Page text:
In the sixth year of the presidency of an African-American, long after Jesse Jackson, Sr. should be seen as relevant to anything, some of the largest companies in California's Silicon Valley are resuscitating his career as tribute artist. Jackson once again is resorting to his anachronistic but apparently still effective tactic of issuing an ultimatum for "diversity," giving a company a choice: 1) orient hiring, marketing and other activities to favor nonwhites; or 2) get ready for a boycott, picketing, a lawsuit or other bad publicity. Though it has been a number of years since he has pulled this off, this May he gave information technology industry titans the full Jesse treatment - and on their own turf. At shareholder meetings of eBay, Google and Facebook, Jackson issued aggressive calls to hire blacks and other "people of color," especially for top positions.
Union activism at retail chain stores has come to blur the line between persuasion and harassment. But one retailer — Walmart — is pushing back, underscoring its failed campaign to appease left-wing activist groups. There is a certain irony here. Walmart for years has been capitulating to the demands of anti-business activists, a tendency documented in an NLPC Special Report published in 2006 titled, Wal-Mart Embraces Controversial Causes: Bid to Appease Liberal Interest Groups Will Likely Fail, Hurt Business. Yet last Friday the Bentonville, Ark.-based retailer filed suit in Florida state court against the United Food and Commercial Workers International Union (UFCW), and certain allied nonprofit groups and individuals.
Obtaining mortgage aid by claiming "discrimination" has become a high art. The problem is that someone always has to pay. Just ask Wells Fargo & Co. On July 12, the San Francisco-based bank, the nation's largest mortgage originator, agreed to spend $175 million to settle accusations by the U.S. Department of Justice (DOJ) that for several years it steered black and Hispanic homebuyers toward high-cost loans, so it could charge excessive interest and fees. The agreement, in which Wells Fargo admitted no wrongdoing, ostensibly will defray borrower losses and expand homeownership opportunities in lower-income areas.
Whatever else might be said of Reverend Al Sharpton, when he throws a party, he does it in style. The 14th annual conference of his New York-based nonprofit National Action Network (NAN) last month in Washington, D.C. during April 11-14 was no exception. Once more, corporations and to a lesser extent unions paid most of the tab for a well-choreographed event that featured dozens of speakers and panelists eager to affirm the aggressive black identity politics of their host. The plenary address by Attorney General Eric Holder, followed by a panel on legal issues, amounted to a group manifesto for the arrest of George Zimmerman for the highly-publicized killing - evidence points toward self-defense - of a black Florida teen, Trayvon Martin. Zimmerman, to the delight of virtually all attendees, was arrested that day on a state second-degree murder charge.
It took about 500 days of negotiation. But on Thursday, February 9, attorneys general representing nearly all 50 states made the announcement: Five banks will pay a combined $25 billion over three years in civil penalties and loan write-downs for having serviced mortgage foreclosure paperwork over the previous four years without proper review. The settlement, say supporters, will compensate homeowners for prior predatory lending practices, reform the banking industry and give the economy a boost. But the context of the case suggests an ulterior motive: socializing the housing market. This by no means is the first such attempt during the Obama years. And the true cost of this shakedown, the largest of its kind since the 1998 tobacco industry settlement, may be far higher than $25 billion.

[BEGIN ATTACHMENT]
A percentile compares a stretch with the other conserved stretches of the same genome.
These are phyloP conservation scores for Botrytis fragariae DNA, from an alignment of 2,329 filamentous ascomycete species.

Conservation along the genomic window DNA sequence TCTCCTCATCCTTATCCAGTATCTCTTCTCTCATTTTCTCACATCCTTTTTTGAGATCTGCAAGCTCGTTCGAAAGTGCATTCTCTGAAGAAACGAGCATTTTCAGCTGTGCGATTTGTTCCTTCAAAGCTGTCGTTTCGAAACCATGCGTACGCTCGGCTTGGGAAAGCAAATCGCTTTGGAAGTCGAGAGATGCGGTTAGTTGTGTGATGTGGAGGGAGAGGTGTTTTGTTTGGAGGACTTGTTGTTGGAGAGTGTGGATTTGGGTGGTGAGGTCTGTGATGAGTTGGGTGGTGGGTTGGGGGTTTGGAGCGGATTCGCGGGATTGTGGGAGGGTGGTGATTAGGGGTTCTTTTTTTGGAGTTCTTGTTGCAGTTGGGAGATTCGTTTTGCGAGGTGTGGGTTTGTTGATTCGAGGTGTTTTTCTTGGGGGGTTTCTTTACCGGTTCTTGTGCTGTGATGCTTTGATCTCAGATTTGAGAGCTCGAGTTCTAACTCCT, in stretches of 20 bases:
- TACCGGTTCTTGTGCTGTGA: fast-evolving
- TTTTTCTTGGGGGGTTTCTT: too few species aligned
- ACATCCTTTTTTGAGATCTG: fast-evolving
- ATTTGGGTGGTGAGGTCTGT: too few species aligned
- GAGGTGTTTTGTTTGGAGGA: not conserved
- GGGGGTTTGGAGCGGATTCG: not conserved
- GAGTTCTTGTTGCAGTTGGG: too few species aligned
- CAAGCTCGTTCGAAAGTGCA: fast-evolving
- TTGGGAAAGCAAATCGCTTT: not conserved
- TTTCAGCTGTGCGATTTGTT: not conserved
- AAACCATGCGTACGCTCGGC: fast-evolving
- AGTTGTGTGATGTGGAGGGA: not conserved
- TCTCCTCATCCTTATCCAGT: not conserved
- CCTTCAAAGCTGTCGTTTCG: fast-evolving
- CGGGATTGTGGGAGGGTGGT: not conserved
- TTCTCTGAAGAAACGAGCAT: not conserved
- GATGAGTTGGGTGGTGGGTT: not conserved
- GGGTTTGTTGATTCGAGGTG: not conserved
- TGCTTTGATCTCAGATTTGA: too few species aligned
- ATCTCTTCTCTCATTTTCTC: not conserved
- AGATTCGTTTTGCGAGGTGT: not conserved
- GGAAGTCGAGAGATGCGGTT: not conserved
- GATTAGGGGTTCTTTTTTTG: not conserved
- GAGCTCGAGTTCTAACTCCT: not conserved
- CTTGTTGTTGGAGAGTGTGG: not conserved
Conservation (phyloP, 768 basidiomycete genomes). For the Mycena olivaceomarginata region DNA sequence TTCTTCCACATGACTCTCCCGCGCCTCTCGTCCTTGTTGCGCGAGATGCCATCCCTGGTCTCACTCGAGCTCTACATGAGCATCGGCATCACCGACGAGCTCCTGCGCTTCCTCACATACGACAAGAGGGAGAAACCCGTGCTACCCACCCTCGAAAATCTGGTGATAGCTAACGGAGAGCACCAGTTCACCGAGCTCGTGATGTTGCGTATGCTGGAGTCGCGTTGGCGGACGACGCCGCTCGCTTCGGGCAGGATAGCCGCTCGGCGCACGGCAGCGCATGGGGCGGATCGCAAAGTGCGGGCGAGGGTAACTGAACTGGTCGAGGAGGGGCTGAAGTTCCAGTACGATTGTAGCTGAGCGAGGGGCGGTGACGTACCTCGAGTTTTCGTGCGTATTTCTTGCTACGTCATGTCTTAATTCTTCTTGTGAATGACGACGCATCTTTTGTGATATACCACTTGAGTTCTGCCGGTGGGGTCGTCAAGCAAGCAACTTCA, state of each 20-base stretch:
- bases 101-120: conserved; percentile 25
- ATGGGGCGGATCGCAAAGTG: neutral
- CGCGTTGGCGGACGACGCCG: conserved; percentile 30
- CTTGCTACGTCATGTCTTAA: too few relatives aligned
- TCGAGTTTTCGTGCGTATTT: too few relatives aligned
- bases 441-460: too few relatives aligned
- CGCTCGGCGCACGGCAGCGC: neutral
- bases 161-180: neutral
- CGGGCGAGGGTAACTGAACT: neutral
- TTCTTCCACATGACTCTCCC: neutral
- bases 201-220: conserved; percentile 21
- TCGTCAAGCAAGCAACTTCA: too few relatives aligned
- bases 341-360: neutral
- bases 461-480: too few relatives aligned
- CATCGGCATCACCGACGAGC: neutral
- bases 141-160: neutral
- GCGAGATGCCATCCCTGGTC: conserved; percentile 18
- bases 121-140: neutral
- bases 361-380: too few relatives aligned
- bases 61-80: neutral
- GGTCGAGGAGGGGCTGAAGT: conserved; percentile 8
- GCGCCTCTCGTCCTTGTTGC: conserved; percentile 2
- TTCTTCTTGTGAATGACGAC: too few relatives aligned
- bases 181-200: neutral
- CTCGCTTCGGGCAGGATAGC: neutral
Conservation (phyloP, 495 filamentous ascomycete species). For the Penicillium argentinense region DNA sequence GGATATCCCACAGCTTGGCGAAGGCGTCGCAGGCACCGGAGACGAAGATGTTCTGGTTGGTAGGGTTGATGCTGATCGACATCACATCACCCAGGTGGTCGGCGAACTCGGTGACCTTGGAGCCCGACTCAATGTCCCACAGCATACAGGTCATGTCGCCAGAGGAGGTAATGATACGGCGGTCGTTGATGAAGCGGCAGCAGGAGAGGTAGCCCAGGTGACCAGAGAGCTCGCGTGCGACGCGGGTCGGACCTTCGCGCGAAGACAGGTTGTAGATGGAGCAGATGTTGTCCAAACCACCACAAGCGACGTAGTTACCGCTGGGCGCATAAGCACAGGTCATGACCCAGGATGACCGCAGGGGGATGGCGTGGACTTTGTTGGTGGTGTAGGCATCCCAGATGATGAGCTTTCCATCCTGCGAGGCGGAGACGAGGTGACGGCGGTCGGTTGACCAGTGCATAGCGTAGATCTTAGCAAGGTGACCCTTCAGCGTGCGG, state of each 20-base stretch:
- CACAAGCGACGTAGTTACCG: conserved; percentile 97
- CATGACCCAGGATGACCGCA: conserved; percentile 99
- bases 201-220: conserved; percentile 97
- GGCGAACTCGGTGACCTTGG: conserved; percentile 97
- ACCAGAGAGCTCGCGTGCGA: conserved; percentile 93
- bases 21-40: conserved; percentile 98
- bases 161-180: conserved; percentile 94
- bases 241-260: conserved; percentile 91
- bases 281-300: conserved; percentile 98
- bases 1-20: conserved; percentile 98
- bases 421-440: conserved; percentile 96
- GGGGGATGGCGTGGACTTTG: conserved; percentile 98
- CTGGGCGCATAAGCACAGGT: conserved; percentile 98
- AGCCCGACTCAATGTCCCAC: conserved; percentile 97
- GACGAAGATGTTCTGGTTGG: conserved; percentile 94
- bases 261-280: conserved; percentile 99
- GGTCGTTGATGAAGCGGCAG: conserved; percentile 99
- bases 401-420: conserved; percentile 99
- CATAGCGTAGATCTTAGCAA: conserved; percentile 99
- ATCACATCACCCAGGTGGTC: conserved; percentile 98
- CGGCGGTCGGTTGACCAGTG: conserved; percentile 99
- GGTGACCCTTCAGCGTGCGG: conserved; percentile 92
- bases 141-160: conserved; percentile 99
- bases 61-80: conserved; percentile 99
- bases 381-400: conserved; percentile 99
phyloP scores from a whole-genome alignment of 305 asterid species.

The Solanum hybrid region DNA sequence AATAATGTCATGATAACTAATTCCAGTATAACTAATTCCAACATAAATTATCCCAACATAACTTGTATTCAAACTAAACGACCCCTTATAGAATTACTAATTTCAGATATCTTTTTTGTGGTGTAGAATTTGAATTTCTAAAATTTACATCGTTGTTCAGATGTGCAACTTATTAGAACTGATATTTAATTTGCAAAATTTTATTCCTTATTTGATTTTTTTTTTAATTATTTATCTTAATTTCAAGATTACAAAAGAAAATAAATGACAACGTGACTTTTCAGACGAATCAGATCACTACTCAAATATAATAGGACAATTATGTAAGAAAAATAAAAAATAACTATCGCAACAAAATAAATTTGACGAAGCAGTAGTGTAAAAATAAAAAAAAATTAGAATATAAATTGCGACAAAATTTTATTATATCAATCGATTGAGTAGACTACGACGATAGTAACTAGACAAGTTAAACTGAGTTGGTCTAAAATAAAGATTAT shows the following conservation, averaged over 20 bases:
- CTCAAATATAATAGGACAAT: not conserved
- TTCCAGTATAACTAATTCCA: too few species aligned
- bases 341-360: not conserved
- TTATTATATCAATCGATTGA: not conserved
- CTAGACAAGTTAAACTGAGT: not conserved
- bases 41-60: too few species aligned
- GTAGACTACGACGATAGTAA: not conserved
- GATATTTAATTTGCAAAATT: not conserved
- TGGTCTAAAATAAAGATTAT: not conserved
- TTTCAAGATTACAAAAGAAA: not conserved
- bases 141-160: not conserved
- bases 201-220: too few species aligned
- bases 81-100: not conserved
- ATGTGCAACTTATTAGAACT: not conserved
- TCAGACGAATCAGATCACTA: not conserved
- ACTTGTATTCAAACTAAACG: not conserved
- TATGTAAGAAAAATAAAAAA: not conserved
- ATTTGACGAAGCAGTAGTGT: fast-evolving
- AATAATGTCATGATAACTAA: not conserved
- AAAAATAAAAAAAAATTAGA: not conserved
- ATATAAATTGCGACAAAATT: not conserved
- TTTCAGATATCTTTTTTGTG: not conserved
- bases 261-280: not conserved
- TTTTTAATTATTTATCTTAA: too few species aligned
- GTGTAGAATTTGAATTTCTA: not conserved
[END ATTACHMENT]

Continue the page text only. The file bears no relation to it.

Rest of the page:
Greenpeace, which has campaigned against technology companies for nearly two years over their coal-burning electricity use at “cloud computing” data centers, has convinced one – Facebook – to promise to use renewable energy at facilities they build in the future.
As "Occupy Wall Street" demonstrations have gone national, observers are taking note of the prominent role of labor unions in this anti-business crusade. The rote denunciations of "corporate greed" at these events could have been lifted from almost any AFL-CIO convention speech. That doesn't necessarily mean, of course, that union organizers are putting words in protestors' mouths. Yet it does strongly suggest that organized labor and street radicals recognize each other as natural allies.
"Al Sharpton, anchorman" - the phrase has an undeniably odd ring. Yet on MSNBC it's already a part-time reality. And his close relationship to MSNBC's parent, Comcast Corp., may enable him to become full-time permanent host of the cable network's 6 P.M. news slot. If Sharpton gets promoted - the announcement could come any day - it would be the ultimate coup in his ongoing campaign to obtain respectability to cover a long history of racial incitement.
The Service Employees International Union could have written the book on how to get corporations to surrender. In fact, it has written the book. Lawyers for Sodexo USA, a subsidiary of France-based food services and facilities provider Sodexo Inc., recently revealed as much during the discovery phase of the company's federal racketeering suit against the union: an SEIU manual on how to intimidate employers. By applying extreme pressure, the monograph argued, a union can extract concessions from management on virtually any issue. Section Three of the text, fully 88 pages, can be downloaded from www.workplacechoice.org. The lawsuit, filed in March, has yet to go to trial. Yet whatever the outcome, the manual unwittingly shines a spotlight on the lengths to which unions in this country will go to achieve victory in a corporate campaign.